Chamomile Essential Oil

Chamomile is thought to be one of the most ancient medicinal herbs known to mankind. And chamomile oil, which is extracted from the flowers or leaves of the daisy-like plants, is thought to have soothing properties. 

In fact, a 2019 study showed that chamomile significantly improved the symptoms of general anxiety disorder (GAD) after two to four weeks of treatment, although the sample size was low and there seemed to be some mixed results.

Essential Oils in Action

Essential oils have been used for medicinal purposes since ancient times, and they seem to be here to stay. Lavender, bergamot, damask rose, and chamomile scents are all thought to help relieve the symptoms of anxiety, but the methodology behind why some aromas have this effect is often unclear. However, studies do show that scents can cause some physiological changes.    

Heads up: As noted above, when working with essential oils, always use caution, as they are super concentrated and can be toxic. The best way to enjoy them is to simply take a whiff — and relax. 

psych meds online

psychiatrist-backed care, all from your couch

See a Professional If You Need More Help

While keeping some essential oils for anxiety on hand to help you feel calm can be useful, it is important to get professional help if your feelings of anxiety continue or worsen.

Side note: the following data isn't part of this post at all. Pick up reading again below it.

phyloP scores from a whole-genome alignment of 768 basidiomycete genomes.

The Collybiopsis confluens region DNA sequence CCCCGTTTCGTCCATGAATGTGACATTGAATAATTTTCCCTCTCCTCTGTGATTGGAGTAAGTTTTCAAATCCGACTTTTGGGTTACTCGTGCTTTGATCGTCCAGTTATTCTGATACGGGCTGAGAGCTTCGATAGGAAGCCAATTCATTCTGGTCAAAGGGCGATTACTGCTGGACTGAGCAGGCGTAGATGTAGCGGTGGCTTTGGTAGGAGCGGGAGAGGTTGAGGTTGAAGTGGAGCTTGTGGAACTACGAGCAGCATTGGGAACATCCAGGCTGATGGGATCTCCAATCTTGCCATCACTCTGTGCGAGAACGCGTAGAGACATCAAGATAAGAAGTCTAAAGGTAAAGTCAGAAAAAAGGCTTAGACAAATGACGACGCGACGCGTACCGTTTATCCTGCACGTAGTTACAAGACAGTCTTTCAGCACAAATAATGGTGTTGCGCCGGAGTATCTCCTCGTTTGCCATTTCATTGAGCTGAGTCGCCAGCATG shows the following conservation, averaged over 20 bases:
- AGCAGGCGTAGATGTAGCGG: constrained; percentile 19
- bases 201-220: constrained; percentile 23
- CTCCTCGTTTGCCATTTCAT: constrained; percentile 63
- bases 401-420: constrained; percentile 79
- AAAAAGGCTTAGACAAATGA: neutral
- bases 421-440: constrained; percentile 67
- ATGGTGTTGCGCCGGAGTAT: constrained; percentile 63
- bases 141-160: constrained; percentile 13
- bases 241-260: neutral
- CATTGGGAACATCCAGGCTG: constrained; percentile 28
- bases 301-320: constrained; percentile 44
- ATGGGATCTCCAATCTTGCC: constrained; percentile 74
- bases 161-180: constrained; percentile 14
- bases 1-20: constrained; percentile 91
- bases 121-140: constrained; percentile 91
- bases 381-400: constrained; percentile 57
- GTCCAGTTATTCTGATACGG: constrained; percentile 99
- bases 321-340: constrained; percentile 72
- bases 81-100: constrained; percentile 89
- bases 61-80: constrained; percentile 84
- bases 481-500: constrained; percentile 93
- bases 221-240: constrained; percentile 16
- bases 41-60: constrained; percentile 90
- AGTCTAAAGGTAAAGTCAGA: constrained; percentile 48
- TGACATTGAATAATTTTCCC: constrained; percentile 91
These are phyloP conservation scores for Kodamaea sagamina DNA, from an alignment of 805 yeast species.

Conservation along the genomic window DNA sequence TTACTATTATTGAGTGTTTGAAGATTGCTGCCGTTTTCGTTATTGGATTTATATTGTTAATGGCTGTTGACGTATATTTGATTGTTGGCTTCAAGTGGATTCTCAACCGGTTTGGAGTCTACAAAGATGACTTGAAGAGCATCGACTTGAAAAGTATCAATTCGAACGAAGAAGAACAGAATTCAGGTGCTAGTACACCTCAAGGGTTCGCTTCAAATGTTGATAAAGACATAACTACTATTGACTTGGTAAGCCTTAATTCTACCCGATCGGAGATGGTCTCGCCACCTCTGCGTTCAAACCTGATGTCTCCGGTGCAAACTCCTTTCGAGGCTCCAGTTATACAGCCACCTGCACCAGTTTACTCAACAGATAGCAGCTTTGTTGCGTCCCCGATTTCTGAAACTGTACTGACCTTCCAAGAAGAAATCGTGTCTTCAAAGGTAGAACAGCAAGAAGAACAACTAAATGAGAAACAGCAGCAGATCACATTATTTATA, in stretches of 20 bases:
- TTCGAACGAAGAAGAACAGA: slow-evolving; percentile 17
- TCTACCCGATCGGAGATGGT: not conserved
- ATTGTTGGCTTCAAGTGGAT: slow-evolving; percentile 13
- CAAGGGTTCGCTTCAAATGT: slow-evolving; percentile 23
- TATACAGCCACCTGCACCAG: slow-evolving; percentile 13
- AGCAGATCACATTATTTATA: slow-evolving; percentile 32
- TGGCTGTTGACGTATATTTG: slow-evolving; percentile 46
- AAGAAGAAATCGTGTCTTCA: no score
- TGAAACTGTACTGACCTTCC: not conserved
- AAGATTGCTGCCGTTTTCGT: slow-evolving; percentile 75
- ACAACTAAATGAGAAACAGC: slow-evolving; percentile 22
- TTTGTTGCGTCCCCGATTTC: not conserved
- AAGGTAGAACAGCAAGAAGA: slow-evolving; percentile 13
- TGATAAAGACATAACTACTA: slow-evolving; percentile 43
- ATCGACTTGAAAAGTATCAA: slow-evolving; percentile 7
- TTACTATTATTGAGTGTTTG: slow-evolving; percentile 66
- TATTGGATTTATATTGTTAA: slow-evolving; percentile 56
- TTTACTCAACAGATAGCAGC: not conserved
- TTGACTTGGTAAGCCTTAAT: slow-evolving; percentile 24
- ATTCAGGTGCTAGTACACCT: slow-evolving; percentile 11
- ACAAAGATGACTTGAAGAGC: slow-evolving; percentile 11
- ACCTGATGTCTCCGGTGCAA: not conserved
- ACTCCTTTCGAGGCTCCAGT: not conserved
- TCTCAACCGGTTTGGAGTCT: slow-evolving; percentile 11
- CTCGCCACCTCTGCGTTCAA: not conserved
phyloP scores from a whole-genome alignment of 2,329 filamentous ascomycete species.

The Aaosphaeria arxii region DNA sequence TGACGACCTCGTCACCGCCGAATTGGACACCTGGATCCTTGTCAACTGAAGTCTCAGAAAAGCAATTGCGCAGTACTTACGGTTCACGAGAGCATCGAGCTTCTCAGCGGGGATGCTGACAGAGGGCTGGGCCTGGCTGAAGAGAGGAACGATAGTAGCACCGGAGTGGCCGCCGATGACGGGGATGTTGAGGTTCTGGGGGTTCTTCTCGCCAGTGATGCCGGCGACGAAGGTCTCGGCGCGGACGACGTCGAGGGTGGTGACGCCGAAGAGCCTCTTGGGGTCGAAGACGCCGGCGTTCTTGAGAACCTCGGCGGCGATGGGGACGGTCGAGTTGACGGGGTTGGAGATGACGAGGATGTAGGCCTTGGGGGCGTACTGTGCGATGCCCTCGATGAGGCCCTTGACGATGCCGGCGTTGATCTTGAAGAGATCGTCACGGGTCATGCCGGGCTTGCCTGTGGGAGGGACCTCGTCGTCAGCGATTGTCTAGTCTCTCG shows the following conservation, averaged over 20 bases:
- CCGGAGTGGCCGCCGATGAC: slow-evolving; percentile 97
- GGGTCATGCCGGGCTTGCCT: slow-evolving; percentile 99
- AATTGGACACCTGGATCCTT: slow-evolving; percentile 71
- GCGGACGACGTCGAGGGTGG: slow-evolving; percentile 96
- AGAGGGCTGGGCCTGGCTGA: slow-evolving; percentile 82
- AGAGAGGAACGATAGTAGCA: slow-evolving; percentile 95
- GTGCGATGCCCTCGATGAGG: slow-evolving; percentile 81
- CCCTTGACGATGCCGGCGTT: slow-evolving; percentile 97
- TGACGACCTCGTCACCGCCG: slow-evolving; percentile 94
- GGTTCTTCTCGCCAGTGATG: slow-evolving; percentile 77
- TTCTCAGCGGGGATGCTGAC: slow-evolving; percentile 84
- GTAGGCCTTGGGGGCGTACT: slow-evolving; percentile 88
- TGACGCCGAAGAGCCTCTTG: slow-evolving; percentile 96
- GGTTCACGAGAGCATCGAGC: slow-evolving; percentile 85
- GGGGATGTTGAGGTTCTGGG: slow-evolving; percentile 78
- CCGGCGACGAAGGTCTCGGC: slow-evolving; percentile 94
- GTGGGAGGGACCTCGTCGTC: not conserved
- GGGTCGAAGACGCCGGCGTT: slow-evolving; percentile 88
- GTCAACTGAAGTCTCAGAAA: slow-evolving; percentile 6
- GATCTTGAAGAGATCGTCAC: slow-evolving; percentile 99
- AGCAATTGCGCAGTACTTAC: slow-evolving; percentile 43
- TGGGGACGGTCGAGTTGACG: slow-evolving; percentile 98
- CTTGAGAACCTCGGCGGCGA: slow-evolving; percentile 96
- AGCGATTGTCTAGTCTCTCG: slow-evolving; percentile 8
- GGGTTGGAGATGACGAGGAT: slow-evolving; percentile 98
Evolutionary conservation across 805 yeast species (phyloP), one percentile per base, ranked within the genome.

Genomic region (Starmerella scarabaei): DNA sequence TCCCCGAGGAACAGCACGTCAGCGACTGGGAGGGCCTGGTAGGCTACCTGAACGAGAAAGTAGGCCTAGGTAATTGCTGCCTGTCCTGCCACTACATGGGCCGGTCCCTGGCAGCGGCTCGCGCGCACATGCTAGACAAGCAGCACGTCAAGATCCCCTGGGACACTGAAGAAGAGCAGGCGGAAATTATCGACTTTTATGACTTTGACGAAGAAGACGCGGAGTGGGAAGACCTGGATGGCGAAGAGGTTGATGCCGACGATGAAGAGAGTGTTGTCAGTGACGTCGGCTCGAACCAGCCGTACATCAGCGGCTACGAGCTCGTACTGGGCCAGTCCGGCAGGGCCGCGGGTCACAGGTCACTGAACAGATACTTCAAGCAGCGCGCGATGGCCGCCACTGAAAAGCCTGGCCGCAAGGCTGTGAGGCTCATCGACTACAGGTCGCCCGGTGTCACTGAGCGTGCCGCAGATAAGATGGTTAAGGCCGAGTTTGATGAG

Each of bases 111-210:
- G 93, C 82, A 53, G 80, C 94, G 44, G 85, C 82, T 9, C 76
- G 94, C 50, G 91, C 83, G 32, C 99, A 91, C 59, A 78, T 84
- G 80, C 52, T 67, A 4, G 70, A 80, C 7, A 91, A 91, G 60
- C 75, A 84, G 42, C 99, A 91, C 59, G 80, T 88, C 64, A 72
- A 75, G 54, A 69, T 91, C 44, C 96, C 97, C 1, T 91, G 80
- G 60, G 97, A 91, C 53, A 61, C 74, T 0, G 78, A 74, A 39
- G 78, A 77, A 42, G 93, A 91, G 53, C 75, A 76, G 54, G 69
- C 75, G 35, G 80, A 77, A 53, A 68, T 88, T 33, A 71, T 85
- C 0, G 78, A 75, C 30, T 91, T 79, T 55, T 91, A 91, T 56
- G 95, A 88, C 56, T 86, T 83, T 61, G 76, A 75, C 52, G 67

Our online mental health services can connect you with a provider who will assess your needs and provide you with solutions tailored to you, such as anxiety treatment online.

16 Sources

Hims & Hers has strict sourcing guidelines to ensure our content is accurate and current. We rely on peer-reviewed studies, academic research institutions, and medical associations. We strive to use primary sources and refrain from using tertiary references.

  1. Sowndhararajan, K., & Kim, S. (2016). Influence of Fragrances on Human Psychophysiological Activity: With Special Reference to Human Electroencephalographic Response. Scientia pharmaceutica, 84(4), 724–751.
  2. Aromatherapy: Do Essential Oils Really Work? (n.d.). Johns Hopkins Medicine. Retrieved from
  3. Essential Oils. (n.d.). National Institute of Environmental Health Sciences. Retreived from
  4. Essential Oils 101: Do They Work + How Do You Use Them? (2020, December 8). Cleveland Clinic Health Essentials. Retrieved from
  5. Anxiety Disorders: Types, Causes, Symptoms & Treatments. (2020, December 17). Cleveland Clinic. Retrieved from
  6. Hongratanaworakit, T. Physiological effects in aromatherapy Songklanakarin J. Sci. Technol., 2004, 26(1) : 117-125 retrieved from
  7. Appleton, J. (n.d.). Lavender Oil for Anxiety and Depression. Natural Medicine Journal. Retrieved from
  8. Chamine, I., & Oken, B. S. (2016). Aroma Effects on Physiologic and Cognitive Function Following Acute Stress: A Mechanism Investigation. Journal of alternative and complementary medicine (New York, N.Y.), 22(9), 713–721.